Are you tired of seeing the same bald, jacked up, tattooed dudes in the ring every week? Aching for the wrestling personalities of days gone by, especially the most cartoonish ones? Boy, do we have the guy for you — ShockWave the Robot, the breakdancing wrestler who believes he is some kind of a cyborg.
ShockWave, who wished to maintain his anonymity, debuted in 1998 for the now-defunct World of Hurt Wrestling in Schenectady, New York. But it was not until 2006 his robot gimmick started taking shape.
“I wrestled as ShockWave, just a generic babyface when I first started,” the mysterious man behind ShockWave said. “Then around 2006, I made an armour chestplate and had a plastic robot mask.”
Face paint, specially made hand gimmicks, and sparklers complimented his presentation. But it took the advice from some former ECW originals for the character to evolve to where it is today.
“It was in August of ’06 that I had a show in Connecticut. After my match I went up to Pat Kenney, a.k.a. Simon Diamond of ECW fame, and asked for constructive criticism. He said I had an awesome gimmick but that I should do robotic movements.”
A light came on in ShockWave’s head, and he learned how to breakdance. He had his moves down by early 2007, when he attended a seminar staged by then-WWE talent scout Mike Bucci (a.k.a. Nova, a.k.a. Simon Dean).
“I wrestled in front of Bucci and the gimmick caught his eye. He called me over while he was watching some of the matches and told me I was too small to be a cyborg, but I should get a mask and a silver suit like Jushin Liger. He said that if I was a person who thought he was a robot, that gimmick could work.”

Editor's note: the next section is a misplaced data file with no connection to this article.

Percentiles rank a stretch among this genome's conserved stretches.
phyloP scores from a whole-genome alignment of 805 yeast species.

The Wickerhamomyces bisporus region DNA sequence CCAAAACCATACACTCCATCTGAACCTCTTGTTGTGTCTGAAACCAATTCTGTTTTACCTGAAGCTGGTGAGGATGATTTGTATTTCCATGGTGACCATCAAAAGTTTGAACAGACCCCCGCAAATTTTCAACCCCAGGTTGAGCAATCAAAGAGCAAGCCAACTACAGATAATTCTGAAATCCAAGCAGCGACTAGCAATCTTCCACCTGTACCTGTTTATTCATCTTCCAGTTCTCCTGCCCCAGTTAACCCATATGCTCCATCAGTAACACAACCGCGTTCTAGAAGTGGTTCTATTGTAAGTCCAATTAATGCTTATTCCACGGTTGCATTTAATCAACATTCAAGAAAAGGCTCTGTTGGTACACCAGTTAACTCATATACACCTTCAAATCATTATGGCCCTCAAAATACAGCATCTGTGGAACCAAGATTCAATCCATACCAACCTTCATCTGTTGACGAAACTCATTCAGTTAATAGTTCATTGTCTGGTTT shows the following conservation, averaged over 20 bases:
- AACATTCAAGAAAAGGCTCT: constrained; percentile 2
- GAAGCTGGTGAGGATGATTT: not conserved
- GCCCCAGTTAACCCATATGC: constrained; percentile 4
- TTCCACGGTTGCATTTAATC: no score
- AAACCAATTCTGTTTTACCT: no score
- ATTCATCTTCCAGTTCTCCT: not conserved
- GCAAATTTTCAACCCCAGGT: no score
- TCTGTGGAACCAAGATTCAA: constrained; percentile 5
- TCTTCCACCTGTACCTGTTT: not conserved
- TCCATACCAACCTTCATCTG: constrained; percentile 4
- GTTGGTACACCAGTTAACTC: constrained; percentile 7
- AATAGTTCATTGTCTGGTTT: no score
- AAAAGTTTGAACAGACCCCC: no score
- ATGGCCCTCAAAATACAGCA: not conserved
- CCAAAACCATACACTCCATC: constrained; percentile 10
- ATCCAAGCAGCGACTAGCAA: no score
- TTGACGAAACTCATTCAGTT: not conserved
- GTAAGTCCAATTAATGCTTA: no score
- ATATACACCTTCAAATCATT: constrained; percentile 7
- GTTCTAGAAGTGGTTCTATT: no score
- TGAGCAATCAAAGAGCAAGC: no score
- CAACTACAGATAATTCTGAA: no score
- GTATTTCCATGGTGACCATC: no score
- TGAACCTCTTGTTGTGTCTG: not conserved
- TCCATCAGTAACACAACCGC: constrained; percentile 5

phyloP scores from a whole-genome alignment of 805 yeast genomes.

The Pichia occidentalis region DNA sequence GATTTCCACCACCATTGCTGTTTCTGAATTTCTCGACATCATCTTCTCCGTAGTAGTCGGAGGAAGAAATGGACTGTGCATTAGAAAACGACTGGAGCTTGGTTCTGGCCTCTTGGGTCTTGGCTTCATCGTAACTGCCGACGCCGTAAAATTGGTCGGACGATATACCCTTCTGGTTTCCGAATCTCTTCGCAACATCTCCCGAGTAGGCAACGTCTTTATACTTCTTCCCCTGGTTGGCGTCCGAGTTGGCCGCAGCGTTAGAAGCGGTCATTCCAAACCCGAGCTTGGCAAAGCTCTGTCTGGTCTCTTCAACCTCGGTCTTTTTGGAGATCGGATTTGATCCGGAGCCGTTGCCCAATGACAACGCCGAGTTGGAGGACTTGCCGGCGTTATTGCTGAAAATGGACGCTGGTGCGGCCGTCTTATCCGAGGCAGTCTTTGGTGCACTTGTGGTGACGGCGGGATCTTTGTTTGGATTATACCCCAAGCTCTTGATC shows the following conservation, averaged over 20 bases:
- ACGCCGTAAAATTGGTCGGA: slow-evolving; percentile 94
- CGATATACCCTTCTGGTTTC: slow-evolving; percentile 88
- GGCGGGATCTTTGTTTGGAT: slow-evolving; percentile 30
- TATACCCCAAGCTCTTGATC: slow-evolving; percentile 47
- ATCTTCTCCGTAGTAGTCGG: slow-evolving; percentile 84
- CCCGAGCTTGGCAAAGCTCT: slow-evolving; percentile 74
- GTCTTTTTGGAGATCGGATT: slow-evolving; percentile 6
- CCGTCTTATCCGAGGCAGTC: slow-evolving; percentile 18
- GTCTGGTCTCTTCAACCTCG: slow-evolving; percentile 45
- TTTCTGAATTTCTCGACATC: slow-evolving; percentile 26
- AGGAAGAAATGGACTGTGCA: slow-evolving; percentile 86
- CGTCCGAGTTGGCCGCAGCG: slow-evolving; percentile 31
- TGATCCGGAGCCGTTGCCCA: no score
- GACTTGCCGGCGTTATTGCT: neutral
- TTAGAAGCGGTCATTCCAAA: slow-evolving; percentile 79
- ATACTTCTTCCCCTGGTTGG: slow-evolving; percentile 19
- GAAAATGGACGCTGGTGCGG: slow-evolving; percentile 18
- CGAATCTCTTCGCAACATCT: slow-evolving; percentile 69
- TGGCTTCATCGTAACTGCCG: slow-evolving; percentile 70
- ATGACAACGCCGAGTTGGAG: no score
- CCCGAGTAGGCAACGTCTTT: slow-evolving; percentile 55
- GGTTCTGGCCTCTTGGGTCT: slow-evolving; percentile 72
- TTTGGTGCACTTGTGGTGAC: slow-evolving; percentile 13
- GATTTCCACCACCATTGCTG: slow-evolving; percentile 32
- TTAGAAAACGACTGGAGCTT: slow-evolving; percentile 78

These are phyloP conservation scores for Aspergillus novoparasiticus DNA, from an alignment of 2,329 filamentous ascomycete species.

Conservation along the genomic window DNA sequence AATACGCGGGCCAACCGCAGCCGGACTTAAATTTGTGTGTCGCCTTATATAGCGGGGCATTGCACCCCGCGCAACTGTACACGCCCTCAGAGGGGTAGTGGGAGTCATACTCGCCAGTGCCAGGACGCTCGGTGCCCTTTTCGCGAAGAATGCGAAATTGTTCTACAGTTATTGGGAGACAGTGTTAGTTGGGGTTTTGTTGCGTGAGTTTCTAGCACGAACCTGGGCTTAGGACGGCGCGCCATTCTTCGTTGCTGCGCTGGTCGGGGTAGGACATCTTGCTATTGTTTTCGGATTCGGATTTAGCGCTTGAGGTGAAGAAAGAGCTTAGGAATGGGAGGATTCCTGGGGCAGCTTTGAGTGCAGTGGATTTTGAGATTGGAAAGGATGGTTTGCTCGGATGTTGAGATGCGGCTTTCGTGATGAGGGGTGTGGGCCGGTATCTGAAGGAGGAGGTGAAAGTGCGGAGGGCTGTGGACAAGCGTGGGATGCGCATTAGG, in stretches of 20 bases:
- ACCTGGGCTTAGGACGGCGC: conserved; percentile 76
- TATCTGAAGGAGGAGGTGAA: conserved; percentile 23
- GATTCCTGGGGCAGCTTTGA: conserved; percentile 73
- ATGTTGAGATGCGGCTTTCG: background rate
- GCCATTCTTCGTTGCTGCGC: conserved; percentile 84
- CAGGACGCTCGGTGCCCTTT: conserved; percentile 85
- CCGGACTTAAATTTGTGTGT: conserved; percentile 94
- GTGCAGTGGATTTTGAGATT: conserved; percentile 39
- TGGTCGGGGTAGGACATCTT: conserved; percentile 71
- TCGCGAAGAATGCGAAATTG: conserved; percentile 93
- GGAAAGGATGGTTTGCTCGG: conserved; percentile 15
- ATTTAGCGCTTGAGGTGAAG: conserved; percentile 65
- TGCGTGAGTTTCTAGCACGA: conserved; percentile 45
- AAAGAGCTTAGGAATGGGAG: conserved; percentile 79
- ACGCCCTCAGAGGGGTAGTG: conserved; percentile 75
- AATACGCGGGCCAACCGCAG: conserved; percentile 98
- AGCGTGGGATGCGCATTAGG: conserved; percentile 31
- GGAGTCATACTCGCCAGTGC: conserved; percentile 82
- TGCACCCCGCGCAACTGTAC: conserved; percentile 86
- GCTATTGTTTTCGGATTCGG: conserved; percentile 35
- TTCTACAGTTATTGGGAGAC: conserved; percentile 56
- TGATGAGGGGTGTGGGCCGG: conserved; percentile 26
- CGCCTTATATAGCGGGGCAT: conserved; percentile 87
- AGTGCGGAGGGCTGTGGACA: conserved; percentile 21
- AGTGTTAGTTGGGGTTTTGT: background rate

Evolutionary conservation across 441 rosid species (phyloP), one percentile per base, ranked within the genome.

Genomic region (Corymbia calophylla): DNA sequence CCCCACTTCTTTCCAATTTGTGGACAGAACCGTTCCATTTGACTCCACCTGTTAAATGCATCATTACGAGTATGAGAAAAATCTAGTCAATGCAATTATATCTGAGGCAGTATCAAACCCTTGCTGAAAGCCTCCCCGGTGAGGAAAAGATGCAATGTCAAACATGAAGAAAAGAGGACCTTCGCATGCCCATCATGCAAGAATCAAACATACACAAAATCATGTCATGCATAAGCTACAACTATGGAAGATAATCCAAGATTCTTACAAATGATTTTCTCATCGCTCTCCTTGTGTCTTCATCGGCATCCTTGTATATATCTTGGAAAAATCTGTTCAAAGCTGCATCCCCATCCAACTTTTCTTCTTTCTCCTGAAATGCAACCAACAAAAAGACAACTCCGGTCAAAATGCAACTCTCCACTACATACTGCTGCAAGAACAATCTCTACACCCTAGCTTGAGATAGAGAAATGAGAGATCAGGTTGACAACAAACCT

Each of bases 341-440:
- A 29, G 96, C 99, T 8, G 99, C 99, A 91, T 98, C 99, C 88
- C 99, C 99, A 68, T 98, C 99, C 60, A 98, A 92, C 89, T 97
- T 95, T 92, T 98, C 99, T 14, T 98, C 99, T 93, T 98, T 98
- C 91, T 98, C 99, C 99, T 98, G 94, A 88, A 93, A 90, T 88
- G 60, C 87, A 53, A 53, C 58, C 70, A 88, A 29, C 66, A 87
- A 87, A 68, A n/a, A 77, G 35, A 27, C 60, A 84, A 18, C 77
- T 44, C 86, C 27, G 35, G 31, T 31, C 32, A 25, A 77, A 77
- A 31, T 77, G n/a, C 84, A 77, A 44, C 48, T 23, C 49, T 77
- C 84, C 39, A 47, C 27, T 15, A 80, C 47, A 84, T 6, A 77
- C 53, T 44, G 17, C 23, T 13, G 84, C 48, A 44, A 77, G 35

ShockWave followed Bucci’s advice to a tee, including getting lights for his armour.
“The outfit that I wrestle in continues to evolve and get better as time passes. I sweat like crazy in the suit and depending on the weather and venue, I usually come back to the locker room drenched,” ShockWave said. “The new masks have a silver mesh covering which allows me to see out but you cannot see in. Although for me it takes away detail from my sight and makes it slightly difficult to wrestle in.”
As much as that day was a highlight for ShockWave, it left fond memories for Bucci as well.
“You know what I liked about him? He’s a good, young respectful kid who tried hard,” Bucci said, adding after the tryout match, he pulled him aside to give him a few pointers. Much to his surprise and delight, ShockWave, unlike many others who have come to him to be evaluated, actually listened. “That kid did every single thing I told him to do.”
Bucci found ShockWave’s performance entertaining and ended up sending him to WWE to be an extra and/or tryout but does not know what came of that.
“There’s different reasons why people don’t get hired. Could be anything — too small, too this, too that. Who knows? But what I definitely respect him for is that kid tried really hard,” said Bucci. “He was a decent little worker in the ring and I thought he had a really cool gimmick.”